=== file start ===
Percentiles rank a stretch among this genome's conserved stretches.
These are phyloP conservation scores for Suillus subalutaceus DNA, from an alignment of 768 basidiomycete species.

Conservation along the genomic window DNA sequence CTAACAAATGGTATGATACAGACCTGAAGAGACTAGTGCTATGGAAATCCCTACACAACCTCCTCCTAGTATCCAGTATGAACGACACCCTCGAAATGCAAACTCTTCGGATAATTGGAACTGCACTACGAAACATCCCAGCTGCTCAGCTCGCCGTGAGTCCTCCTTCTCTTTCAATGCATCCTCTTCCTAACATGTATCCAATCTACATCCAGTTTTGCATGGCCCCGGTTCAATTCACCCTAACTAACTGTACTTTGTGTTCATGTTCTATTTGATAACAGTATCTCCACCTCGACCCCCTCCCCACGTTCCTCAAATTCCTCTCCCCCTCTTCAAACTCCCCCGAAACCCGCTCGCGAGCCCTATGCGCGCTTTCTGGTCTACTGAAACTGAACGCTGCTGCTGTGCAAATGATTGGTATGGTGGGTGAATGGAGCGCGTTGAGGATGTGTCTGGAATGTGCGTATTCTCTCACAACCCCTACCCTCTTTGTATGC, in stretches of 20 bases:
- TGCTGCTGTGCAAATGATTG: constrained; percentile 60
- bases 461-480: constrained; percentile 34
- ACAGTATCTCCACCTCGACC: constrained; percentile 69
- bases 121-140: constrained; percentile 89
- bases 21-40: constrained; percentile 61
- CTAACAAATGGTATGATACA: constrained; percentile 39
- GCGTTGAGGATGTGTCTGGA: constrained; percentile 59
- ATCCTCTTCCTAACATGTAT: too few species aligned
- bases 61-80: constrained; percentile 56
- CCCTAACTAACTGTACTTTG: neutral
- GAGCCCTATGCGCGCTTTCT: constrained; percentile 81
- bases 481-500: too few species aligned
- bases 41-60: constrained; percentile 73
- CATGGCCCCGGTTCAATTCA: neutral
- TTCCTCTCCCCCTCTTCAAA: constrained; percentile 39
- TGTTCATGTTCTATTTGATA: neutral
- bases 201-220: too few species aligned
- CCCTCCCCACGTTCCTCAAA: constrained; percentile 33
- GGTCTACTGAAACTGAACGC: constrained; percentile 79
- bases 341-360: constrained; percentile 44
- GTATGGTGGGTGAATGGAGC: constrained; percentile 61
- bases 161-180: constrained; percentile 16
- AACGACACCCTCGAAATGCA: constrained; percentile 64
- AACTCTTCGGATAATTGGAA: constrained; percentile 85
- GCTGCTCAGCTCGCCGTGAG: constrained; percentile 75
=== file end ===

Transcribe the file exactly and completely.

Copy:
Percentiles rank a stretch among this genome's conserved stretches.
These are phyloP conservation scores for Suillus subalutaceus DNA, from an alignment of 768 basidiomycete species.

Conservation along the genomic window DNA sequence CTAACAAATGGTATGATACAGACCTGAAGAGACTAGTGCTATGGAAATCCCTACACAACCTCCTCCTAGTATCCAGTATGAACGACACCCTCGAAATGCAAACTCTTCGGATAATTGGAACTGCACTACGAAACATCCCAGCTGCTCAGCTCGCCGTGAGTCCTCCTTCTCTTTCAATGCATCCTCTTCCTAACATGTATCCAATCTACATCCAGTTTTGCATGGCCCCGGTTCAATTCACCCTAACTAACTGTACTTTGTGTTCATGTTCTATTTGATAACAGTATCTCCACCTCGACCCCCTCCCCACGTTCCTCAAATTCCTCTCCCCCTCTTCAAACTCCCCCGAAACCCGCTCGCGAGCCCTATGCGCGCTTTCTGGTCTACTGAAACTGAACGCTGCTGCTGTGCAAATGATTGGTATGGTGGGTGAATGGAGCGCGTTGAGGATGTGTCTGGAATGTGCGTATTCTCTCACAACCCCTACCCTCTTTGTATGC, in stretches of 20 bases:
- TGCTGCTGTGCAAATGATTG: constrained; percentile 60
- bases 461-480: constrained; percentile 34
- ACAGTATCTCCACCTCGACC: constrained; percentile 69
- bases 121-140: constrained; percentile 89
- bases 21-40: constrained; percentile 61
- CTAACAAATGGTATGATACA: constrained; percentile 39
- GCGTTGAGGATGTGTCTGGA: constrained; percentile 59
- ATCCTCTTCCTAACATGTAT: too few species aligned
- bases 61-80: constrained; percentile 56
- CCCTAACTAACTGTACTTTG: neutral
- GAGCCCTATGCGCGCTTTCT: constrained; percentile 81
- bases 481-500: too few species aligned
- bases 41-60: constrained; percentile 73
- CATGGCCCCGGTTCAATTCA: neutral
- TTCCTCTCCCCCTCTTCAAA: constrained; percentile 39
- TGTTCATGTTCTATTTGATA: neutral
- bases 201-220: too few species aligned
- CCCTCCCCACGTTCCTCAAA: constrained; percentile 33
- GGTCTACTGAAACTGAACGC: constrained; percentile 79
- bases 341-360: constrained; percentile 44
- GTATGGTGGGTGAATGGAGC: constrained; percentile 61
- bases 161-180: constrained; percentile 16
- AACGACACCCTCGAAATGCA: constrained; percentile 64
- AACTCTTCGGATAATTGGAA: constrained; percentile 85
- GCTGCTCAGCTCGCCGTGAG: constrained; percentile 75